On the unlikely chance that you missed it at the end of last week, Facebook CEO Mark Zuckerberg released a 77-minute video during the company’s annual conference about virtual reality that previewed a shift for the social media giant: a new focus on the “metaverse.”
Speaking in front of a sleek background peppered with just the right ratio of wood accoutrements and, to the delight of the internet, a single bottle of barbecue sauce, he announced that Facebook would be renaming its holding company “Meta” to match its new focus on virtual and augmented reality. The rebranding comes just as Facebook is facing a series of reputational crises, from an ex-employee whistleblower to federal government efforts to break up the company.
I have…a lot of thoughts about this metaverse pivot, and they mirror a lot of what’s been said in the tech and business press already: that this may be a lot less about building the all-encompassing virtual world that Zuckerberg is pitching, and a lot more about rolling out a shiny distraction from all the controversy swirling around the company.
But one question I’m still sitting with days later is: What exactly is it that led Zuckerberg and his fellow executives to think that the way to renew enthusiasm for their beleaguered company is to give people *more* virtual interaction?
At one point in his video, Zuckerberg demonstrates his company’s vision by preparing to attend a work get-together in the metaverse. He pulls up an avatar of himself, clicks it through a series of different tech bro outfits (“Just gotta find something to wear!” he says cheerily to a hovering screen), and then enters the “meeting” where his colleagues are in their virtual forms, floating, in a room that resembles the command center of a spaceship. One of them is dressed, I gathered, as some sort of giant, red robotic bug.
Is this what most people want? The ability to attend virtual meetings as avatars drifting through a pretend corporate Death Star?
Of course not. But Facebook executives are not “most people.” Unlike many of their nearly 3 billion users, they exist in some of the most vaunted ranks of the professional managerial class. They’re among the lucky few who have spent the pandemic in gilded lifeboats, working from plush home offices, riding their Pelotons, and padding out their already ample savings. This metaverse pivot reflects their unfamiliarity with the struggles faced by most people as the last 19 months of a deadly pandemic have upended millions of jobs, homes, and bank accounts.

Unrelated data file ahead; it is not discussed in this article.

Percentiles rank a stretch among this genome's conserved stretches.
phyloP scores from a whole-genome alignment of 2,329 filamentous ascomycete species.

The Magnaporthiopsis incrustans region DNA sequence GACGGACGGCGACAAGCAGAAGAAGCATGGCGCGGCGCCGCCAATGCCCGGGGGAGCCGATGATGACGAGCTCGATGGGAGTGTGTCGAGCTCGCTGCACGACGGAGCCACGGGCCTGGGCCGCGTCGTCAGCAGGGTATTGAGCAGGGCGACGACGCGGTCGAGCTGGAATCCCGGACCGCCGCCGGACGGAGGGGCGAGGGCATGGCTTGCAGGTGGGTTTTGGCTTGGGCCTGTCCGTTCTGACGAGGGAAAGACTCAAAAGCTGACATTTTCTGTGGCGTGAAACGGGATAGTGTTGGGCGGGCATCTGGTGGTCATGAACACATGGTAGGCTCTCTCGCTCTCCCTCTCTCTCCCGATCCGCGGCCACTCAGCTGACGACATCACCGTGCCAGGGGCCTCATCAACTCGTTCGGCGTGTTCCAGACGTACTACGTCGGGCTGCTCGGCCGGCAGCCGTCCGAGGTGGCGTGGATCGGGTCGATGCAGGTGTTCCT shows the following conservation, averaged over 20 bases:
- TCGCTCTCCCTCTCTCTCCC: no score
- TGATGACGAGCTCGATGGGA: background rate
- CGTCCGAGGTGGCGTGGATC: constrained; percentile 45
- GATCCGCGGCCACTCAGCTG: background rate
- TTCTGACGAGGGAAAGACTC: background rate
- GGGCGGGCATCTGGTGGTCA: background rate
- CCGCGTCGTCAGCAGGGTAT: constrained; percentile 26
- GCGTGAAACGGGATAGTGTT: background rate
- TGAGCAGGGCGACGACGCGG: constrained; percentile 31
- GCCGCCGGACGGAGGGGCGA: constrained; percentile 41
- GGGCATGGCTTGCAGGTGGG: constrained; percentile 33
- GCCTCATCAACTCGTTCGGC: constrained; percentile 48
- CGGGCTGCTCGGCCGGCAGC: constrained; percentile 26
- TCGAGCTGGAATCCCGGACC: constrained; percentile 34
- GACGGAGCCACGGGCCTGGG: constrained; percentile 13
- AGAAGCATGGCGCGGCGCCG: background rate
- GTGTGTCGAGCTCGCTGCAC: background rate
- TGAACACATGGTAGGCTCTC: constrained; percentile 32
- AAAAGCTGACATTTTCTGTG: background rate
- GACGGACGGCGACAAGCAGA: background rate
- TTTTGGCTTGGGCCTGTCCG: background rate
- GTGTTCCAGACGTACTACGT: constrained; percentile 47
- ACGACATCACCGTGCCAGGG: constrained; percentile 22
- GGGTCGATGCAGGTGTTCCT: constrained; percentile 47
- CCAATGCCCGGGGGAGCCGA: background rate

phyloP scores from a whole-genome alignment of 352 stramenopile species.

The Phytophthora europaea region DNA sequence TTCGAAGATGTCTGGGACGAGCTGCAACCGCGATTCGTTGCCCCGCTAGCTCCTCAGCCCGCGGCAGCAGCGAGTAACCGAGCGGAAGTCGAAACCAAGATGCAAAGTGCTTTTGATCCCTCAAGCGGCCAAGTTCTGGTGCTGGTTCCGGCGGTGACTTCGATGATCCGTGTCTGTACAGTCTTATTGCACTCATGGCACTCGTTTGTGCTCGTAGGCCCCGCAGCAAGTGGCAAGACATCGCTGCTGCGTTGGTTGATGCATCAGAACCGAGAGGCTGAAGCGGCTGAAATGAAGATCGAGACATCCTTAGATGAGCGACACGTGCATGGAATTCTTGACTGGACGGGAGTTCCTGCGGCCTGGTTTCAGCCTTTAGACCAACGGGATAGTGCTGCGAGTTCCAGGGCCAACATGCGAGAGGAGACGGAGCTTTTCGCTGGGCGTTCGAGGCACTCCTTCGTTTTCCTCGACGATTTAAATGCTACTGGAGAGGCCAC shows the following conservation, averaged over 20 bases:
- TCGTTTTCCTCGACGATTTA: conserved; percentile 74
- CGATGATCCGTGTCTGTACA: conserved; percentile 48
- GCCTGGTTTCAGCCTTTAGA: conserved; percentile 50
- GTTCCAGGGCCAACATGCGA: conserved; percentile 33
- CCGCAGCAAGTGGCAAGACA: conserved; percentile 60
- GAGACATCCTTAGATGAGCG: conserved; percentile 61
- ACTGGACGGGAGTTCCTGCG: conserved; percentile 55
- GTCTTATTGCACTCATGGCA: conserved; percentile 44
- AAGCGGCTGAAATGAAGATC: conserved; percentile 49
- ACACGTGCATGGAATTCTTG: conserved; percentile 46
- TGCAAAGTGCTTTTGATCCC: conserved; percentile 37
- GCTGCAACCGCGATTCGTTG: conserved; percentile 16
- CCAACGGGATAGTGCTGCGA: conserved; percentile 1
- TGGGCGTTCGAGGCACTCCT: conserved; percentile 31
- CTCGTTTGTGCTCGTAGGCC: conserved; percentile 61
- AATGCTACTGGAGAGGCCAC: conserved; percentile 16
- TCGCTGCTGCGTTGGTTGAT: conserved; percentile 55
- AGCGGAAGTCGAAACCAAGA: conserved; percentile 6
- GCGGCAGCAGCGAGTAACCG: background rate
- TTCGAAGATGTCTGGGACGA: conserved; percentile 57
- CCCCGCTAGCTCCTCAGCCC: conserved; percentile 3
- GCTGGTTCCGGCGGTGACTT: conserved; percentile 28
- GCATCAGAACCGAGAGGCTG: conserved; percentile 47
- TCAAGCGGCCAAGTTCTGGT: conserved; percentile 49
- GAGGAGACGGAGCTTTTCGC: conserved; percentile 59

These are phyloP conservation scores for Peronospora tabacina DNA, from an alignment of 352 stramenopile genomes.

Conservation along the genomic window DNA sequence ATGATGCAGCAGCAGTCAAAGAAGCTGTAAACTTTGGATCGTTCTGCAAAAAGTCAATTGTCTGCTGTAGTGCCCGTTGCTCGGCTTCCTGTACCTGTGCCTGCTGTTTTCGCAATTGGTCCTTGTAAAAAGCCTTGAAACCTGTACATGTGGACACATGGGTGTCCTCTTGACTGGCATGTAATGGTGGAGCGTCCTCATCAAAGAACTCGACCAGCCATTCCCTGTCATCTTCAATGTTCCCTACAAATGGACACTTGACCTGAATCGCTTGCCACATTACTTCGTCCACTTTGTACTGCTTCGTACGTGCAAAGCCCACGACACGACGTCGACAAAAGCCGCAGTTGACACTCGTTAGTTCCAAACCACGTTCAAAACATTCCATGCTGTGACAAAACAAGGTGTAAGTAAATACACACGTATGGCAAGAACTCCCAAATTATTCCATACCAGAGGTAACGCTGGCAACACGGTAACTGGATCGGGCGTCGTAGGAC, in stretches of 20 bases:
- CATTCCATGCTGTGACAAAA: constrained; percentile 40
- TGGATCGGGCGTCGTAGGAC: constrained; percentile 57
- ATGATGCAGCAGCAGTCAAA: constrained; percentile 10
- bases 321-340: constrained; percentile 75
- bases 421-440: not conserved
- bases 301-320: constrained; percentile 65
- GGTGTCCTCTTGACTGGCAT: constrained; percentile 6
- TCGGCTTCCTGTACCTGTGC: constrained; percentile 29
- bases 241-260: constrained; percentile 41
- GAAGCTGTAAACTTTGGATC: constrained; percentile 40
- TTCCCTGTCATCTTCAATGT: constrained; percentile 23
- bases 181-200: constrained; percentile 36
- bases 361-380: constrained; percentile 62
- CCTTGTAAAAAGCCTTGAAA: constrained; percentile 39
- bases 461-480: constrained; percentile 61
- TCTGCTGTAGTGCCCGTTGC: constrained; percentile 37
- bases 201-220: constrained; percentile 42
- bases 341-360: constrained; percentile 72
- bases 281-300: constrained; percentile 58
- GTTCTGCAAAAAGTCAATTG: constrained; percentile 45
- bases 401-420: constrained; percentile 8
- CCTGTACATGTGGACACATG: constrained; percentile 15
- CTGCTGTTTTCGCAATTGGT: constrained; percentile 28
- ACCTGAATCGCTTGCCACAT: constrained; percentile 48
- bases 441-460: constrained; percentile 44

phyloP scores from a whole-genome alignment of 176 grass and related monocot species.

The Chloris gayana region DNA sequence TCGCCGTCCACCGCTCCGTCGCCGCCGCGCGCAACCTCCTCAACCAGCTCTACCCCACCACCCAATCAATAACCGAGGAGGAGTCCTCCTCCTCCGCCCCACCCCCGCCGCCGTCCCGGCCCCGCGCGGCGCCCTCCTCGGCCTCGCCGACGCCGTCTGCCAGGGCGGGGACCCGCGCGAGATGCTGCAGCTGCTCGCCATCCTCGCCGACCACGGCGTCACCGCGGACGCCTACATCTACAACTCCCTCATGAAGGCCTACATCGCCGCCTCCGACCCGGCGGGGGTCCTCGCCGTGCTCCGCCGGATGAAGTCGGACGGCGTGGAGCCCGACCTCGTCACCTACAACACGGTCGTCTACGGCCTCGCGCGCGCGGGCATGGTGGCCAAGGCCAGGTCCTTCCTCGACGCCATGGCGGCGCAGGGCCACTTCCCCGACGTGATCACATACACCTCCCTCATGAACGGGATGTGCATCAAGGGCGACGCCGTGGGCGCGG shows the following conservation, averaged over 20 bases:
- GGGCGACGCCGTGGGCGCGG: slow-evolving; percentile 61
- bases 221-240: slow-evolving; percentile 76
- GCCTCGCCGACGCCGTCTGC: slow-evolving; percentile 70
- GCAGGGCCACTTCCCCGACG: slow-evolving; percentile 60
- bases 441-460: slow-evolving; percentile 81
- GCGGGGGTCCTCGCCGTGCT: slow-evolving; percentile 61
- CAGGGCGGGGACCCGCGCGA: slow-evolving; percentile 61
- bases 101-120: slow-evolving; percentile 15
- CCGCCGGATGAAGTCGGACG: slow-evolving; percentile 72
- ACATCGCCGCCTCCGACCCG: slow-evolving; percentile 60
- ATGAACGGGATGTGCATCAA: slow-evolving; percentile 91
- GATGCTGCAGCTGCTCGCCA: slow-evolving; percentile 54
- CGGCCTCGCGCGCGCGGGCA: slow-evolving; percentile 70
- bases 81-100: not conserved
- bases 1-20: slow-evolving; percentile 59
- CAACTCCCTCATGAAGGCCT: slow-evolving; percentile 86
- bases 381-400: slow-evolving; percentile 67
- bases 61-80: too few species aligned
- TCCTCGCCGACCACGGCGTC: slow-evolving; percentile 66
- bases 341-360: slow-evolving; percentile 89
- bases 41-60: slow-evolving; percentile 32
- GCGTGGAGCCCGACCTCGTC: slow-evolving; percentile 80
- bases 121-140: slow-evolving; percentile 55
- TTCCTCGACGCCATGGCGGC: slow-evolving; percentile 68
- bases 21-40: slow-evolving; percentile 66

The wealthy-professional blinders here are so glaring that I’m not sure where to start. There’s also the premise that lots of people have the disposable income to invest in the tools necessary to access the metaverse: The Oculus headset, for instance, currently retails for between $300 and $400—while nearly half of Americans would have trouble covering a $400 emergency expense. Facebook, it should be noted, spent $2 billion to purchase Oculus in 2014, and has also deployed nearly 20 percent of its global workforce to work on augmented and virtual reality products—all while contending with the reality that the customer base for this sort of gaming is quite small: VR gaming makes up just 0.4 percent of spending on gaming, in part because it’s just too expensive.
After nearly two years of pandemic life mixed with wide frustration toward Facebook as a breeding ground for conspiracy theories about the very science that would help us get out of the pandemic faster, it’s telling that the tech titans behind the company have opted to do their reputational rehab by going all in on a virtual play world that no one really asked for, ignoring the real world in service of building up a fictional one where it’s a lot easier to gloss over big problems—and Facebook’s role in exacerbating many of them.